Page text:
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Case Study: Five Questions to Improve Your Practice
As we start another new year, consider taking a good, long look at your practice. I know, your first thought is “my practice runs very well. I don’t need to make any changes.” However, by answering five questions, you may be able to identify places where you have room for improvement. 

Grab a pen and notepad, the five questions are:

1. Is there a lack of leadership in your practice?

2. Do you feel sometimes your staff do not have the same commitment to the goals you have for the office?

3. Do you feel frustrated by staff who are not doing their share of the work?

4. Do you feel like you are putting out fires all day instead of being productive?

5. Do you think it’s a staff issue or could it be one of the physicians causing the problem?

Any one of these could be hindering the practice and keeping it from reaching established goals. So, how can you assess the problem if you feel one of these questions applies to you?

I recently worked with a practice that was investigating these same questions. They had been without a manager for over a year and it was becoming clear that lack of leadership was stifling the practice, causing decreased morale, and contributing to other operational problems.

In addition, it was rumored that some of the providers were causing problems. Stories had emerged that some doctors were difficult to work with, at times even yelling at the staff. Because of this, staff were leaving the practice. It was clear there were major issues that needed to be addressed.

One of the first things I did was complete a front- and back-office operational review to identify the operational problems that could be keeping the practice from succeeding. Just as important was to determine why the staff were so frustrated and the turnover so high. Individual interviews were completed with key front- and back-office staff to get their opinions and recommendations for resolving them. I discovered a number of interesting things that I believe are more common than we think.

* Staff felt underappreciated. Doctors showed little if any consistent appreciation for the work they did. Doctors were quick to criticize rather than thank them for what they had done well.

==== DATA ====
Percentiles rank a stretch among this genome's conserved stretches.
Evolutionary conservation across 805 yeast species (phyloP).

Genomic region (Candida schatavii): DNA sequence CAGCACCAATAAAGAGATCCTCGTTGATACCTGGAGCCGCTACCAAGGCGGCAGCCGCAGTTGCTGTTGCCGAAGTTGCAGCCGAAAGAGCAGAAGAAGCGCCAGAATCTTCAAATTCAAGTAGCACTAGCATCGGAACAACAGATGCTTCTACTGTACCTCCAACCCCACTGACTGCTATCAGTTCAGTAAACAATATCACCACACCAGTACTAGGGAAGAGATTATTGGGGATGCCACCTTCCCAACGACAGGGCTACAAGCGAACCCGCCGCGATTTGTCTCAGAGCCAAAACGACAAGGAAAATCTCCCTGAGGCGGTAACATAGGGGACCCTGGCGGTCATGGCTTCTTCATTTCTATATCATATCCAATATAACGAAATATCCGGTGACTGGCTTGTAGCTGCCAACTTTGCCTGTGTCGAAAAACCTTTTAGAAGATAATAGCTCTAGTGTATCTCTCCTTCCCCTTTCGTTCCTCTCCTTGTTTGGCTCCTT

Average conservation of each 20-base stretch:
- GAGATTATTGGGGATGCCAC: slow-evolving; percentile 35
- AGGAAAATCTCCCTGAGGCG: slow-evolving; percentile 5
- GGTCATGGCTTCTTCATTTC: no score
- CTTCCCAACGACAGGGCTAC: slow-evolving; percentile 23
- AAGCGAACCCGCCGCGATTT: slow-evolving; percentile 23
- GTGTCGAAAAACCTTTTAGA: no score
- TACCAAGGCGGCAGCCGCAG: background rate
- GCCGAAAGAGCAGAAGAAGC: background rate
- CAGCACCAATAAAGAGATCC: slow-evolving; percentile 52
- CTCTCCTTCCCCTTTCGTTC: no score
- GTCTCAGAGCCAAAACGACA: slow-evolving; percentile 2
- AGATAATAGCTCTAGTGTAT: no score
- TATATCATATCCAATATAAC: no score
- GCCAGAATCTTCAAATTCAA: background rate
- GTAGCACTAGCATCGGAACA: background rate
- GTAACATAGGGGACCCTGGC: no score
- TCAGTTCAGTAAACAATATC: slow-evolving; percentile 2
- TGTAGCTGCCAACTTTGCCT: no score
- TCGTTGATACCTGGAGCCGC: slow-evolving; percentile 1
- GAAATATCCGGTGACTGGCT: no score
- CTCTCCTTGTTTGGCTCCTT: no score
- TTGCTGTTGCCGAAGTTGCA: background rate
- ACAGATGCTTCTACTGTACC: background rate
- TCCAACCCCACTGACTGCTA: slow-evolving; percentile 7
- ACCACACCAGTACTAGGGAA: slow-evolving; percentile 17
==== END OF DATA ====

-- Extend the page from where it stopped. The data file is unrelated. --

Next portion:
* Staff felt they were not being paid appropriately and wanted to be paid more consistently with the market.

* Staff felt there was a lack of leadership. Since the manager had left, the practice was being managed by one supervisor. This meant there was little accountability, if any, and substandard staff continued to do substandard work.

* Operational work flow issues were evident. The flow in the practice was not efficient. New doctors and staff were added, but no plans were made for the growth.

* Rewards or opportunities to be appreciated were not evident. This made staff feel like their work wasn’t important to the organization.

After analyzing the practice, I made a few recommendations. We started with a much-needed change of attitude. Doctors needed to acknowledge good work and let staff know they are appreciated. Doctors discussed this in a meeting. Specific quotes from staff were reviewed to impact the importance of this change.

Salaries were adjusted. An analysis of the staff salaries was completed with recommendations made for changes. When compared to peers, it was determined some individuals were underpaid.

The practice needed a strong leader to deal with daily human resource issues, and to initiate strategies for improving the practice. The doctors wanted someone who could develop a budget, perform a financial analysis of ancillary services, as well as handle marketing. A strong leader would be needed to accomplish these objectives.

The current phone system was inadequate, causing backlogs and dropped calls; the practice needed a new system. Also, the back office needed improved efficiency with phone calls, so the practice hired a triage person to handle the daily phone calls and referrals that were reducing the floor nurses’ time.

They needed to develop polices and procedures. Many practices, including this one, need policies and procedures for daily activities. This can be used for new staff training and for consistency in how the practice should handle certain office situations. Staff had to be accountable for bad behavior and also be rewarded for good behavior. Doctors came up with ideas to reward behavior such as recognizing an employee of the year, and providing movie tickets and Starbucks gift cards for exemplary work.

The practice needed a more refined employee manual. This manual, and others I have reviewed, was not detailed enough to address specific problems that could arise. This caused confusion and frustration about how things should be interpreted.

As you look at issues within your own practice, try to get to the root cause. If you find the cause you can begin to make the changes necessary to help your practice thrive. Don’t be afraid to ask your staff what problems exist as well as how you can best fix them. You just might get some great ideas on how to improve the practice.

By Bradley K. Reiner - Reiner Consulting and Associates